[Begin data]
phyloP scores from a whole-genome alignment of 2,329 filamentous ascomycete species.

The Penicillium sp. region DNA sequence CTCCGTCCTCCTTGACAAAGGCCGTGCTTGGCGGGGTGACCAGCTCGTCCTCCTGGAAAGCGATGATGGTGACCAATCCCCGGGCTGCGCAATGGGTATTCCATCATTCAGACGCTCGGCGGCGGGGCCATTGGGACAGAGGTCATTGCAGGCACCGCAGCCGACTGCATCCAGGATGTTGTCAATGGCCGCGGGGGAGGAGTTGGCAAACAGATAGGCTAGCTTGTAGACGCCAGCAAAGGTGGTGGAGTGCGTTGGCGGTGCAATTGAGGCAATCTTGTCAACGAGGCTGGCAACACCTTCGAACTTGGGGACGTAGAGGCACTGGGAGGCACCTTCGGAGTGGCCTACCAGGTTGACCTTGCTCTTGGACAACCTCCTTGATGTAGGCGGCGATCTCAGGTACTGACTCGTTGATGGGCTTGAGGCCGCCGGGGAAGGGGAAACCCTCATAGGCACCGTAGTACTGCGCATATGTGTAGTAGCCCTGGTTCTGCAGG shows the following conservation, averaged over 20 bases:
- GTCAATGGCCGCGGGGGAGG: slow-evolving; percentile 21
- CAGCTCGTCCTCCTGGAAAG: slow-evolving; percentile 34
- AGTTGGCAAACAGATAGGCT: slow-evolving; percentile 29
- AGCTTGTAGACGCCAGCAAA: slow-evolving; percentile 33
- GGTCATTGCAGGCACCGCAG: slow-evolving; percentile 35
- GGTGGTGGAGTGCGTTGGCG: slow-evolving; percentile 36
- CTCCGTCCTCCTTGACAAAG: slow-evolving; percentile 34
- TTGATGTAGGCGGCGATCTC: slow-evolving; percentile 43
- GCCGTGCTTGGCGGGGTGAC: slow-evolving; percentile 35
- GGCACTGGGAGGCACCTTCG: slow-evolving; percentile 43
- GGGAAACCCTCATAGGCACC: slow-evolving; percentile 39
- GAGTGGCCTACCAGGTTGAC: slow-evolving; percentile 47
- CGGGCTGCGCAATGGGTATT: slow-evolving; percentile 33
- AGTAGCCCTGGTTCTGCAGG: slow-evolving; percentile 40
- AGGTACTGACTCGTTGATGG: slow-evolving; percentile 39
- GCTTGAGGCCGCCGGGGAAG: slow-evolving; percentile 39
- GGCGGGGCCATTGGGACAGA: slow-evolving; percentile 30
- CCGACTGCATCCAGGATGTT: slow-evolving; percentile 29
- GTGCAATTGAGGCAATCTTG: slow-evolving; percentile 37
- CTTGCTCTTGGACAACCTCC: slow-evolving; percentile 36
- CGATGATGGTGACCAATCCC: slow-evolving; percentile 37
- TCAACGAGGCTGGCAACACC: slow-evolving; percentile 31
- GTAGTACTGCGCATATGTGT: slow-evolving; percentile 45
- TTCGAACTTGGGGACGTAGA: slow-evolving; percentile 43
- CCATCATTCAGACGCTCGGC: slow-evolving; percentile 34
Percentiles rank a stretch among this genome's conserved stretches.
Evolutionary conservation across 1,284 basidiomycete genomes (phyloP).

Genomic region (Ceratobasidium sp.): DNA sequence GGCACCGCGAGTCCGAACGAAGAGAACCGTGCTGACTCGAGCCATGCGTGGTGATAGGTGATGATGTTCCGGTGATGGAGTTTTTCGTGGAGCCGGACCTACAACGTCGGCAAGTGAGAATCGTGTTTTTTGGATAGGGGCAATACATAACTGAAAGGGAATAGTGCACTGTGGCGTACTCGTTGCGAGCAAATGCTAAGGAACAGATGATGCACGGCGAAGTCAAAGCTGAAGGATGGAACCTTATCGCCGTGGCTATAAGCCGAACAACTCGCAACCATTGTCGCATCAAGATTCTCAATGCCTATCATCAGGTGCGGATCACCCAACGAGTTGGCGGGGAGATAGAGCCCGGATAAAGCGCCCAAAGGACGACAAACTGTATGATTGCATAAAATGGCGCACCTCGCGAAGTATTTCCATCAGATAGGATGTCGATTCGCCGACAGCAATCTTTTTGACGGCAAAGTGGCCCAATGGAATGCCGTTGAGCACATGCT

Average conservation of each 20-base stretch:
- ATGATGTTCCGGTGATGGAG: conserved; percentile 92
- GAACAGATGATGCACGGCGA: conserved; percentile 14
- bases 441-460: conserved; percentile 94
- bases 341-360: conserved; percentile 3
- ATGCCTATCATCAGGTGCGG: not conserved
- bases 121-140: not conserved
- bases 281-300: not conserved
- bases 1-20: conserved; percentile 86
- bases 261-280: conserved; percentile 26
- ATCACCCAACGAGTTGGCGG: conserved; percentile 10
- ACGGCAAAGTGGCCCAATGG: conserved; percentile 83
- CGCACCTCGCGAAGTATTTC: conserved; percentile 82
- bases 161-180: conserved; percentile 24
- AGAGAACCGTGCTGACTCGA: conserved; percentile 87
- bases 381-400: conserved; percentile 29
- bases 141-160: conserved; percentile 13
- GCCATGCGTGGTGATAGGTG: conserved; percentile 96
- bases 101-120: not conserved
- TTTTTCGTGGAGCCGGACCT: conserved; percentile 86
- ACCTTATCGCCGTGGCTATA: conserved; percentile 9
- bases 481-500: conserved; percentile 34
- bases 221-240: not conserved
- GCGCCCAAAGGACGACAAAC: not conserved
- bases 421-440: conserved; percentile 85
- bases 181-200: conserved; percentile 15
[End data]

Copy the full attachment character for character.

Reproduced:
phyloP scores from a whole-genome alignment of 2,329 filamentous ascomycete species.

The Penicillium sp. region DNA sequence CTCCGTCCTCCTTGACAAAGGCCGTGCTTGGCGGGGTGACCAGCTCGTCCTCCTGGAAAGCGATGATGGTGACCAATCCCCGGGCTGCGCAATGGGTATTCCATCATTCAGACGCTCGGCGGCGGGGCCATTGGGACAGAGGTCATTGCAGGCACCGCAGCCGACTGCATCCAGGATGTTGTCAATGGCCGCGGGGGAGGAGTTGGCAAACAGATAGGCTAGCTTGTAGACGCCAGCAAAGGTGGTGGAGTGCGTTGGCGGTGCAATTGAGGCAATCTTGTCAACGAGGCTGGCAACACCTTCGAACTTGGGGACGTAGAGGCACTGGGAGGCACCTTCGGAGTGGCCTACCAGGTTGACCTTGCTCTTGGACAACCTCCTTGATGTAGGCGGCGATCTCAGGTACTGACTCGTTGATGGGCTTGAGGCCGCCGGGGAAGGGGAAACCCTCATAGGCACCGTAGTACTGCGCATATGTGTAGTAGCCCTGGTTCTGCAGG shows the following conservation, averaged over 20 bases:
- GTCAATGGCCGCGGGGGAGG: slow-evolving; percentile 21
- CAGCTCGTCCTCCTGGAAAG: slow-evolving; percentile 34
- AGTTGGCAAACAGATAGGCT: slow-evolving; percentile 29
- AGCTTGTAGACGCCAGCAAA: slow-evolving; percentile 33
- GGTCATTGCAGGCACCGCAG: slow-evolving; percentile 35
- GGTGGTGGAGTGCGTTGGCG: slow-evolving; percentile 36
- CTCCGTCCTCCTTGACAAAG: slow-evolving; percentile 34
- TTGATGTAGGCGGCGATCTC: slow-evolving; percentile 43
- GCCGTGCTTGGCGGGGTGAC: slow-evolving; percentile 35
- GGCACTGGGAGGCACCTTCG: slow-evolving; percentile 43
- GGGAAACCCTCATAGGCACC: slow-evolving; percentile 39
- GAGTGGCCTACCAGGTTGAC: slow-evolving; percentile 47
- CGGGCTGCGCAATGGGTATT: slow-evolving; percentile 33
- AGTAGCCCTGGTTCTGCAGG: slow-evolving; percentile 40
- AGGTACTGACTCGTTGATGG: slow-evolving; percentile 39
- GCTTGAGGCCGCCGGGGAAG: slow-evolving; percentile 39
- GGCGGGGCCATTGGGACAGA: slow-evolving; percentile 30
- CCGACTGCATCCAGGATGTT: slow-evolving; percentile 29
- GTGCAATTGAGGCAATCTTG: slow-evolving; percentile 37
- CTTGCTCTTGGACAACCTCC: slow-evolving; percentile 36
- CGATGATGGTGACCAATCCC: slow-evolving; percentile 37
- TCAACGAGGCTGGCAACACC: slow-evolving; percentile 31
- GTAGTACTGCGCATATGTGT: slow-evolving; percentile 45
- TTCGAACTTGGGGACGTAGA: slow-evolving; percentile 43
- CCATCATTCAGACGCTCGGC: slow-evolving; percentile 34
Percentiles rank a stretch among this genome's conserved stretches.
Evolutionary conservation across 1,284 basidiomycete genomes (phyloP).

Genomic region (Ceratobasidium sp.): DNA sequence GGCACCGCGAGTCCGAACGAAGAGAACCGTGCTGACTCGAGCCATGCGTGGTGATAGGTGATGATGTTCCGGTGATGGAGTTTTTCGTGGAGCCGGACCTACAACGTCGGCAAGTGAGAATCGTGTTTTTTGGATAGGGGCAATACATAACTGAAAGGGAATAGTGCACTGTGGCGTACTCGTTGCGAGCAAATGCTAAGGAACAGATGATGCACGGCGAAGTCAAAGCTGAAGGATGGAACCTTATCGCCGTGGCTATAAGCCGAACAACTCGCAACCATTGTCGCATCAAGATTCTCAATGCCTATCATCAGGTGCGGATCACCCAACGAGTTGGCGGGGAGATAGAGCCCGGATAAAGCGCCCAAAGGACGACAAACTGTATGATTGCATAAAATGGCGCACCTCGCGAAGTATTTCCATCAGATAGGATGTCGATTCGCCGACAGCAATCTTTTTGACGGCAAAGTGGCCCAATGGAATGCCGTTGAGCACATGCT

Average conservation of each 20-base stretch:
- ATGATGTTCCGGTGATGGAG: conserved; percentile 92
- GAACAGATGATGCACGGCGA: conserved; percentile 14
- bases 441-460: conserved; percentile 94
- bases 341-360: conserved; percentile 3
- ATGCCTATCATCAGGTGCGG: not conserved
- bases 121-140: not conserved
- bases 281-300: not conserved
- bases 1-20: conserved; percentile 86
- bases 261-280: conserved; percentile 26
- ATCACCCAACGAGTTGGCGG: conserved; percentile 10
- ACGGCAAAGTGGCCCAATGG: conserved; percentile 83
- CGCACCTCGCGAAGTATTTC: conserved; percentile 82
- bases 161-180: conserved; percentile 24
- AGAGAACCGTGCTGACTCGA: conserved; percentile 87
- bases 381-400: conserved; percentile 29
- bases 141-160: conserved; percentile 13
- GCCATGCGTGGTGATAGGTG: conserved; percentile 96
- bases 101-120: not conserved
- TTTTTCGTGGAGCCGGACCT: conserved; percentile 86
- ACCTTATCGCCGTGGCTATA: conserved; percentile 9
- bases 481-500: conserved; percentile 34
- bases 221-240: not conserved
- GCGCCCAAAGGACGACAAAC: not conserved
- bases 421-440: conserved; percentile 85
- bases 181-200: conserved; percentile 15